The Gospel - St. Luke 10:23-37.

BLESSED are the eyes which see the things that ye see: for I tell you, that many prophets and kings have desired to see those things which ye see, and have not seen them; and to hear those things which ye hear, and have not heard them. And, behold, a certain lawyer stood up, and tempted him, saying, Master, what shall I do to inherit eternal life? He said unto him, What is written in the law? how readest thou? And he answering said, Thou shalt love the Lord thy God with all thy heart, and with all thy soul, and with all thy strength, and with all thy mind; and thy neighbour as thyself. And he said unto him, Thou hast answered right: this do, and thou shalt live. But he, willing to justify himself, said unto Jesus, And who is my neighbour? And Jesus answering said, A certain man went down from Jerusalem to Jericho, and fell among thieves, which stripped him of his raiment, and wounded him, and departed, leaving him half dead. And by chance there came down a certain priest that way: and when he saw him, he passed by on the other side. And likewise a Levite, when he was at the place, came and looked on him, and passed by on the other side. But a certain Samaritan, as he journeyed, came where he was: and when he saw him, he had compassion on him, and went to him, and bound up his wounds, pouring in oil and wine, and set him on his own beast, and brought him to an inn, and took care of him. And on the morrow when he departed, he took out two pence, and gave them to the host, and said unto him, Take care of him; and whatsoever thou spendest more, when I come again, I will repay thee. Which now of these three, thinkest thou, was neighbour unto him that fell among the thieves? And he said, He that shewed mercy on him. Then said Jesus unto him, Go, and do thou likewise.


Alexander Crummell


Alexander Crummell was born in New York City in 1819, and wished to study for the priesthood, but received many rebuffs because he was black. He was ordained in the Diocese of Massachusets in 1844, when he was 25 years old, but was excluded from a meeting of priests of the diocese, and decided to go to England.

After graduating from Cambridge, he went to Liberia, an African country founded under American asupices for the repatriation of freed slaves. Crummell hoped to see established in Liberia a black Christian republic, combining the best of European and African culture, and led by a Western-educated black bishop. He visited the United States and urged blacks to join him in Liberia and and swell the ranks of the Church there. His work in Liberia ran into opposition and indifference, and he returned to the United States, where he undertook the founding and strengthening of urban black congregations that would provide worship, education, and social services for their communities.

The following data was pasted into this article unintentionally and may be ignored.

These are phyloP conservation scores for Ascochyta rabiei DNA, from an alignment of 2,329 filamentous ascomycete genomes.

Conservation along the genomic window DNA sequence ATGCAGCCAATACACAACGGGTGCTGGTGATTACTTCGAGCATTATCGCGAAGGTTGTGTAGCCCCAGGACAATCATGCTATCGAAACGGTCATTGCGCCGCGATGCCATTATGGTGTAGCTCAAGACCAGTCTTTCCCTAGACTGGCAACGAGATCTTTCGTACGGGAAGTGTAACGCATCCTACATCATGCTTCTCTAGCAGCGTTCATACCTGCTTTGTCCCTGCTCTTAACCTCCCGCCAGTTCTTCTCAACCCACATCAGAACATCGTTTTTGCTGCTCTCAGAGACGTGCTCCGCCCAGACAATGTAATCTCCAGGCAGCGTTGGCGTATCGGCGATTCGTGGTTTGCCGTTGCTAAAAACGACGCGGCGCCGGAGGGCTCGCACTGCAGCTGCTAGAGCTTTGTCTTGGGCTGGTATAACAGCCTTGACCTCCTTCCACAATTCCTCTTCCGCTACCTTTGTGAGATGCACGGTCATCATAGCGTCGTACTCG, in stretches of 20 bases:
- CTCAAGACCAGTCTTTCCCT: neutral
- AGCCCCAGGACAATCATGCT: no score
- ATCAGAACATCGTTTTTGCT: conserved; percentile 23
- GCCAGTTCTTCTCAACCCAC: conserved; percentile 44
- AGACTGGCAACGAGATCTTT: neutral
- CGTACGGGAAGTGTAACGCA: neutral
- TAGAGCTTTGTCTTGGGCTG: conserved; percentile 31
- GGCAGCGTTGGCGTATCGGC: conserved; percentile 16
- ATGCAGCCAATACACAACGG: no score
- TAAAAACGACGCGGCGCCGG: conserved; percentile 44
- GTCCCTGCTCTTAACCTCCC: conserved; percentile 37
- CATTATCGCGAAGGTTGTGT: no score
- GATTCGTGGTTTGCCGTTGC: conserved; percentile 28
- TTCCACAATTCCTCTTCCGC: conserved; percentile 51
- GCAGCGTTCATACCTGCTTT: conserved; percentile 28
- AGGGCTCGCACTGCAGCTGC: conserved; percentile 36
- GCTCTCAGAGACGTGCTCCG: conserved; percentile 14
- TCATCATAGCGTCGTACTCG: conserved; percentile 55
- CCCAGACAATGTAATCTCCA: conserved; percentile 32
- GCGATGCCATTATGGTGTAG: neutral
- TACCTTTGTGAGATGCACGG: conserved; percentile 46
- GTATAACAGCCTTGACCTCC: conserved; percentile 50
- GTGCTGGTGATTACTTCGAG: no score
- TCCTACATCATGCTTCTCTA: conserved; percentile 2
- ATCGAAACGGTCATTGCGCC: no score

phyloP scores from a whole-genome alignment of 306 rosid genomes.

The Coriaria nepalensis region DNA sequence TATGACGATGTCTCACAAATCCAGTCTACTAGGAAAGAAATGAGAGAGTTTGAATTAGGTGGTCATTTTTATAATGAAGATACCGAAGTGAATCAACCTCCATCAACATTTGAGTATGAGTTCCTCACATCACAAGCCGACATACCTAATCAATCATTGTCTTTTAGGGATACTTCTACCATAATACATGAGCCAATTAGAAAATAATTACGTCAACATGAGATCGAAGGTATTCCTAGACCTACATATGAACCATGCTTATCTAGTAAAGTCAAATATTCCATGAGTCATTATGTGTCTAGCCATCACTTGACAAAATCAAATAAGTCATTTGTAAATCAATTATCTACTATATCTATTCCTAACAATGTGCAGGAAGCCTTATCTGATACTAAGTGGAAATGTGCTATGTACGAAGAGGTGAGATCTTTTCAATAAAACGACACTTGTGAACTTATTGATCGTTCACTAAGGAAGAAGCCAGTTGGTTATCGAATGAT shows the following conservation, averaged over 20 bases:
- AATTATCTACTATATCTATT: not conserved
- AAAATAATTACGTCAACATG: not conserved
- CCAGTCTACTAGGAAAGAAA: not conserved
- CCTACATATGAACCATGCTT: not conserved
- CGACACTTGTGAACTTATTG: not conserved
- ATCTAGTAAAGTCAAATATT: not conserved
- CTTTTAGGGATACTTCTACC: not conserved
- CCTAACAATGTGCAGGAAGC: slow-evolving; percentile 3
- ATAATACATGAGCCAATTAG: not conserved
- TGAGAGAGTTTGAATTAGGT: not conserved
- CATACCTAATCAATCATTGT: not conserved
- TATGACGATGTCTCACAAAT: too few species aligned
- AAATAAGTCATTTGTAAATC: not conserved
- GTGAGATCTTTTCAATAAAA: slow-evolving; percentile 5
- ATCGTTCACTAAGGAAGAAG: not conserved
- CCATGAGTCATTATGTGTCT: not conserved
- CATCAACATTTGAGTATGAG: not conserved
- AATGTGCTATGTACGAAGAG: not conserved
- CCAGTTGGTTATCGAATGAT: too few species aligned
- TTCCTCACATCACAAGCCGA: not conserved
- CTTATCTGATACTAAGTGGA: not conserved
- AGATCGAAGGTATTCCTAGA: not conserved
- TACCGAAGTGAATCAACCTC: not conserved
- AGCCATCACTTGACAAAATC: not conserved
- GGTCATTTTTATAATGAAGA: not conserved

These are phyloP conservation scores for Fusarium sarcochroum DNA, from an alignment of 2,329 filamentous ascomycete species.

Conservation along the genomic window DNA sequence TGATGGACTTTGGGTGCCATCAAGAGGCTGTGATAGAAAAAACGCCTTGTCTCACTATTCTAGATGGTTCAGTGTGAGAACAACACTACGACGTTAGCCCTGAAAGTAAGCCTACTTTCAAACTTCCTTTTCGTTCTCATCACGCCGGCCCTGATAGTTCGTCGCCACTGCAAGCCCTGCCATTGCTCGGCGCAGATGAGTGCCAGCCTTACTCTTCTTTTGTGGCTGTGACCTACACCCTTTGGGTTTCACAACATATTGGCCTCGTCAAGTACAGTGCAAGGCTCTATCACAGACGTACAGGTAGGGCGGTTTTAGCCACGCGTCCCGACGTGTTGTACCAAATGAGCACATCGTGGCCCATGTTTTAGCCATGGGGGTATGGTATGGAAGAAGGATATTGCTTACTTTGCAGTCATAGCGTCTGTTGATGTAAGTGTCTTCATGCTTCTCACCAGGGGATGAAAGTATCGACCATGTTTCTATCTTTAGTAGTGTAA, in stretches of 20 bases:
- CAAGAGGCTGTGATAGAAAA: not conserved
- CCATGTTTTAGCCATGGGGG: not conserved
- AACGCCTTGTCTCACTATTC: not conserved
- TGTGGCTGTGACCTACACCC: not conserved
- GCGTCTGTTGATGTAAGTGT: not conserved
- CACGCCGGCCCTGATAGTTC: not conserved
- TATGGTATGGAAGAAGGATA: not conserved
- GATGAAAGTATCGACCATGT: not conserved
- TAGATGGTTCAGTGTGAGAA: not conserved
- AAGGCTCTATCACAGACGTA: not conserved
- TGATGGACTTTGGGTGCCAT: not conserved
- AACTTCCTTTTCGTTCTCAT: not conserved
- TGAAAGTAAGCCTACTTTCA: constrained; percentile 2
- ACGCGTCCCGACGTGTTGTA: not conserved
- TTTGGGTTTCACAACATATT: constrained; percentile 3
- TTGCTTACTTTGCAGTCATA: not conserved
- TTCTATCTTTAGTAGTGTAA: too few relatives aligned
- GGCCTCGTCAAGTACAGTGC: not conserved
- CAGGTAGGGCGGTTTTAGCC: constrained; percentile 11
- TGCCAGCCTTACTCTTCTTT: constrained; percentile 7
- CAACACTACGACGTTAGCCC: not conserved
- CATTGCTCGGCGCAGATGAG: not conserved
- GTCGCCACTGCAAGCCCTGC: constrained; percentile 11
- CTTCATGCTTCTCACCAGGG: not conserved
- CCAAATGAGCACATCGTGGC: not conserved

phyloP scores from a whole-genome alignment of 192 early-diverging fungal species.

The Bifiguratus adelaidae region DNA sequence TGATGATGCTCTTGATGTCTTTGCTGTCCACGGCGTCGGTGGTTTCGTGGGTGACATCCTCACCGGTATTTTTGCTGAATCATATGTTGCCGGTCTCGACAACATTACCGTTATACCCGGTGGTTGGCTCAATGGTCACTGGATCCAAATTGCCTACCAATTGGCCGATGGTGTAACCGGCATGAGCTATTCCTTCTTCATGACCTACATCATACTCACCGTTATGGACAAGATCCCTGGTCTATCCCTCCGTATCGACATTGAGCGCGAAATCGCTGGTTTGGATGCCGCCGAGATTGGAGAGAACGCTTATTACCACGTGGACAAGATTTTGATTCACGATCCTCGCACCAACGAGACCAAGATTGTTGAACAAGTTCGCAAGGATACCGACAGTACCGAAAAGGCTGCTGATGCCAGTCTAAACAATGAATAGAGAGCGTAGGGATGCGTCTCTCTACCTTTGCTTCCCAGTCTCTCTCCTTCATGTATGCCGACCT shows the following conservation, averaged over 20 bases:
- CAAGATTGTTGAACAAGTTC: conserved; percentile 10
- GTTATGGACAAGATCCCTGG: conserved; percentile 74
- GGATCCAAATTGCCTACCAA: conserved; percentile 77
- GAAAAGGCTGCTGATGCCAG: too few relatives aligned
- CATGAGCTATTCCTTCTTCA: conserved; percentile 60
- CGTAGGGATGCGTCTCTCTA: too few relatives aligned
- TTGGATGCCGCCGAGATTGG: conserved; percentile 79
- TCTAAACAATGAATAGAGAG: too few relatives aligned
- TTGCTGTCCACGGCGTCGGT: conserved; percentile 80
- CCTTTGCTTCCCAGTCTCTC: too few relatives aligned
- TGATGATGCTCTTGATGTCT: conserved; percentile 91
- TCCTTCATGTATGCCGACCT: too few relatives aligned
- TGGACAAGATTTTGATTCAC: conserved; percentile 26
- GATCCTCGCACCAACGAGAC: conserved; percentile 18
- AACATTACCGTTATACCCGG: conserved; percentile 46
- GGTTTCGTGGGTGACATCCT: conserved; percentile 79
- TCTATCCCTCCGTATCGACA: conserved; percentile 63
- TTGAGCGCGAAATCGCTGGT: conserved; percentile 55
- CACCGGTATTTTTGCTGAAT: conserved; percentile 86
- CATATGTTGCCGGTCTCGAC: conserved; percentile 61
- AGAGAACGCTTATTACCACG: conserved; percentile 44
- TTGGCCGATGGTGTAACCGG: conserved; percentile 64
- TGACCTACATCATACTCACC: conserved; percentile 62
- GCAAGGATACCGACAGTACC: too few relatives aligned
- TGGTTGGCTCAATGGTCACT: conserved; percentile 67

When some bishops proposed a separate missionary district for black parishes, he organized a group, now known as the Union of Black Episcopalians, to fight the proposal.

I saw Alexander Crummell first at a Wilberforce commencement season, amid its bustle and crush. Tall, frail, and black he stood, with simple dignity and an unmistakable air of good breeding. I talked with him apart, where the storming of the lusty young orators could not harm us. I spoke to him politely, then curiously, then eagerly, as I began to feel the fineness of his character,—his calm courtesy, the sweetness of his strength, and his fair blending of the hope and truth of life. Instinctively I bowed before this man, as one bows before the prophets of the world.  —  W. E. B. Du Bois, The Souls of Black Folk

Alexander Crummell - 10 September - Priest, Missionary, and Educator


The Collect.

ALMIGHTY and everlasting God, we thank thee for thy servant Alexander Crummell, whom thou didst call to preach the Gospel to the people of America and Liberia: Raise up, we pray thee, in this and every land, heralds and evangelists of thy kingdom, that thy Church may make known the unsearchable riches of Christ, and may increase with the increase of God; through the same thy Son Jesus Christ our Lord. Amen.


The Epistle - Acts 1:1-9.

THE former treatise have I made, O Theophilus, of all that Jesus began both to do and teach, until the day in which he was taken up, after that he through the Holy Ghost had given commandments unto the apostles whom he had chosen: to whom also he shewed himself alive after his passion by many infallible proofs, being seen of them forty days, and speaking of the things pertaining to the kingdom of God: and, being assembled together with them, commanded them that they should not depart from Jerusalem, but wait for the promise of the Father, which, saith he, ye have heard of me. For John truly baptized with water; but ye shall be baptized with the Holy Ghost not many days hence. When they therefore were come together, they asked of him, saying, Lord, wilt thou at this time restore again the kingdom to Israel? And he said unto them, It is not for you to know the times or the seasons, which the Father hath put in his own power. But ye shall receive power, after that the Holy Ghost is come upon you: and ye shall be witnesses unto me both in Jerusalem, and in all Judea, and in Samaria, and unto the uttermost part of the earth. And when he had spoken these things. while they beheld, he was taken up; and a cloud received him out of their sight.


The Gospel - St. Luke 10:1-9.